The company holds the trademark for Popsicle and the rest of the 'SICLE' family including Fudgsicle, and Creamsicle, but Shields has been selling her Starsicles in the Okanagan and Kootenays for the last four years.
Two years ago when she applied to trademark the name in Canada and the U.S., the trouble began. A letter from Unilever arrived telling Shields to immediately stop using the word Starsicle.
"I was terrified," she said. "Like it scared the Popsicle pants right off me. Because I was just like, these people are massive."
In the letter, Unilever warns that its "famous family" of 'SICLE' trademarks is federally registered and "the result of enormous investments of time, money and other resources over the years to maintain its highly regarded image and control over the quality of its goods."
Unilever threatens legal action
Unilever is threatening legal action if Shields doesn't destroy all the packaging and marketing materials, but Shields is fighting back the only way she knows how — in the court of public opinion with a video and a protest song.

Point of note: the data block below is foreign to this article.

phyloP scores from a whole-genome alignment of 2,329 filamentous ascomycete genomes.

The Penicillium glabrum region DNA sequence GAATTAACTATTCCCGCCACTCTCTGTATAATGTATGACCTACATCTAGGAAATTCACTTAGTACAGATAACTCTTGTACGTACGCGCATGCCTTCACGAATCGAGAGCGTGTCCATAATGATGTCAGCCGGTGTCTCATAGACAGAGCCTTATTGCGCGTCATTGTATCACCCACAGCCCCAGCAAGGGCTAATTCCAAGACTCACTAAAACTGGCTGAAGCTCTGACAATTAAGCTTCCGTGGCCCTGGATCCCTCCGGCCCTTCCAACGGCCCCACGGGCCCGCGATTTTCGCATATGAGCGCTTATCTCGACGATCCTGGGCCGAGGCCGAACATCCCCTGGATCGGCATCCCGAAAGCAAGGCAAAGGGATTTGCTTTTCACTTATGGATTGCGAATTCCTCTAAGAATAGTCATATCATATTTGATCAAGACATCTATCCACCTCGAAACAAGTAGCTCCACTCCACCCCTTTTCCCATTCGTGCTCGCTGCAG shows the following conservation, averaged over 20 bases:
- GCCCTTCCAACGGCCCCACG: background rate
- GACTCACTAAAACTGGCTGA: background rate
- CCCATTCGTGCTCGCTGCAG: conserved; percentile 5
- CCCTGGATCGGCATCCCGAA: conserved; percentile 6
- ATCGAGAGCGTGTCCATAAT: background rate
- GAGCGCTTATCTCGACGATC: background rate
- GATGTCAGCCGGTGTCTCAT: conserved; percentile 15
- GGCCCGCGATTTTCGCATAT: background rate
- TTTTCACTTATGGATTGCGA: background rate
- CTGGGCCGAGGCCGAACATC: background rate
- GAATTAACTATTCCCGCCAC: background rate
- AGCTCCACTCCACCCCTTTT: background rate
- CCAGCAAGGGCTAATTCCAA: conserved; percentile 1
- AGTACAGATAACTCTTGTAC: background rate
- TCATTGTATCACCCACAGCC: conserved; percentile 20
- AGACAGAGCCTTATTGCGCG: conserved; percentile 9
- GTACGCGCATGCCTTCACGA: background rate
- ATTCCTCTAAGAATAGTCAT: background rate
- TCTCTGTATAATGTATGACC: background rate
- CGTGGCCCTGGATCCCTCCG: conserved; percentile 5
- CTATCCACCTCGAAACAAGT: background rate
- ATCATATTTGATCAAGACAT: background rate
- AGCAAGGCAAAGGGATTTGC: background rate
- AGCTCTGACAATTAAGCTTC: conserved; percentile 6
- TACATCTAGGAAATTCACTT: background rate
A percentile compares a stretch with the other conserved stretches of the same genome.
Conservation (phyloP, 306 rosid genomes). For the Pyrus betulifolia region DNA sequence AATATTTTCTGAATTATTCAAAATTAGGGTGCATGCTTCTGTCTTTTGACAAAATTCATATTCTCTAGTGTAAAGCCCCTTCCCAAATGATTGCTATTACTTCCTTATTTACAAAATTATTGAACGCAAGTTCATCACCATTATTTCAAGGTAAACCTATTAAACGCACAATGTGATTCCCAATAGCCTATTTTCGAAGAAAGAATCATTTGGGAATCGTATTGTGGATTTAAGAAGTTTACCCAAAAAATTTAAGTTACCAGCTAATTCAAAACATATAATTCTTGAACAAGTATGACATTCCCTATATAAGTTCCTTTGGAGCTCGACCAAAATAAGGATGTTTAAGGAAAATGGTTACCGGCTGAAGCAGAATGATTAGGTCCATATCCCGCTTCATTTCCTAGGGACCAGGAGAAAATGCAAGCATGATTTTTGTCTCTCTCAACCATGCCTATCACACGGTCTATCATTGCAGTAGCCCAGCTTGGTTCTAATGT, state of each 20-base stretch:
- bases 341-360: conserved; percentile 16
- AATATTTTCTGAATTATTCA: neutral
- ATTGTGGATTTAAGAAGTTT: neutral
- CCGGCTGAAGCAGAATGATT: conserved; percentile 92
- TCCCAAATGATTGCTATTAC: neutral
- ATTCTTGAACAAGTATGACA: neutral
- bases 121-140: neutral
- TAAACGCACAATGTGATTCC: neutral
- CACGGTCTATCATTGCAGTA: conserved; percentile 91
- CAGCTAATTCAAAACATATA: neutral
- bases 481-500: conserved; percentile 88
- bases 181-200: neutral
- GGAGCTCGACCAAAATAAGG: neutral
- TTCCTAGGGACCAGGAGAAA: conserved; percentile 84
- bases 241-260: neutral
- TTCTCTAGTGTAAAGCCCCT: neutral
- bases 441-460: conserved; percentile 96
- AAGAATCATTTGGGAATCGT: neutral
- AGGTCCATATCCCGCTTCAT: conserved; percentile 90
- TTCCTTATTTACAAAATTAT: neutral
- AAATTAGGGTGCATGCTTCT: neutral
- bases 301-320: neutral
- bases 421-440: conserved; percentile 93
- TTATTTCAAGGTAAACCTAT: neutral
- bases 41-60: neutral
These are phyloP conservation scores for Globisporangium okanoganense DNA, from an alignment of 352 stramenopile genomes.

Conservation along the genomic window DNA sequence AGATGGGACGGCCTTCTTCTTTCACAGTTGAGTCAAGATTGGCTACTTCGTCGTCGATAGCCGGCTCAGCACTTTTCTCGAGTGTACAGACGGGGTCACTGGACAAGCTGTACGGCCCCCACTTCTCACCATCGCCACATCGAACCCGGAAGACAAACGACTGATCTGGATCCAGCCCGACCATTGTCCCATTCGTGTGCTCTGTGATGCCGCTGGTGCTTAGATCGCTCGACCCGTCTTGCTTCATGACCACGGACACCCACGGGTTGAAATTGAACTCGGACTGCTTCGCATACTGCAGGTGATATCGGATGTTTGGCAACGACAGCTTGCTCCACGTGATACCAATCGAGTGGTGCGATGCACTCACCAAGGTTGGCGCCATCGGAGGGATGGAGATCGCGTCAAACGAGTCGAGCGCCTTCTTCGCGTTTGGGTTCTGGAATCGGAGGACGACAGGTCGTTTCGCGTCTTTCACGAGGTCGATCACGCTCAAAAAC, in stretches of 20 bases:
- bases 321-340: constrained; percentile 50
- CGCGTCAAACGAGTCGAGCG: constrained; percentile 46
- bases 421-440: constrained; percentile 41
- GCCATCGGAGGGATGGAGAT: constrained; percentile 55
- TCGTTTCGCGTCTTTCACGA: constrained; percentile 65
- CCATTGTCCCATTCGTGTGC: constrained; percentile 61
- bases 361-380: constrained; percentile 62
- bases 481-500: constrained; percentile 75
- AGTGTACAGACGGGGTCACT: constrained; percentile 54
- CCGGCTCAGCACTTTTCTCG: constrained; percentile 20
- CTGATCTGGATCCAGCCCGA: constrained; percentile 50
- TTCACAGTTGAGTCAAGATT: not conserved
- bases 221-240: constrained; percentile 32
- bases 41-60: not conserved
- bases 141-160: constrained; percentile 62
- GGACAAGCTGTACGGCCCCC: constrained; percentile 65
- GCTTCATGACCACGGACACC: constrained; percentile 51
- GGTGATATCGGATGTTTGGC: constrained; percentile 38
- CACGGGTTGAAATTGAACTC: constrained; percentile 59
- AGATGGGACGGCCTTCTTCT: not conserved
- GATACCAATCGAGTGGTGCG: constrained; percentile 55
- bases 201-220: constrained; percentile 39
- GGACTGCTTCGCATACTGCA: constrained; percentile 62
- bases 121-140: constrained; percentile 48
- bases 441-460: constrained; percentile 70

"We need to fight and we need to call on the people to help us," said Shields. "We have written a song because in our little world songs are like swords. You can use them for good."
She's hoping people flock to her side and that the public pressure will force the company to back down. Shields has launched a website, Planet Bennu chronicling her fight.
Unilever has not yet responded to a request for comment.
On mobile? Click here to view a video of the Starsicle movie
On mobile? Click here to view the legal documents from Unilever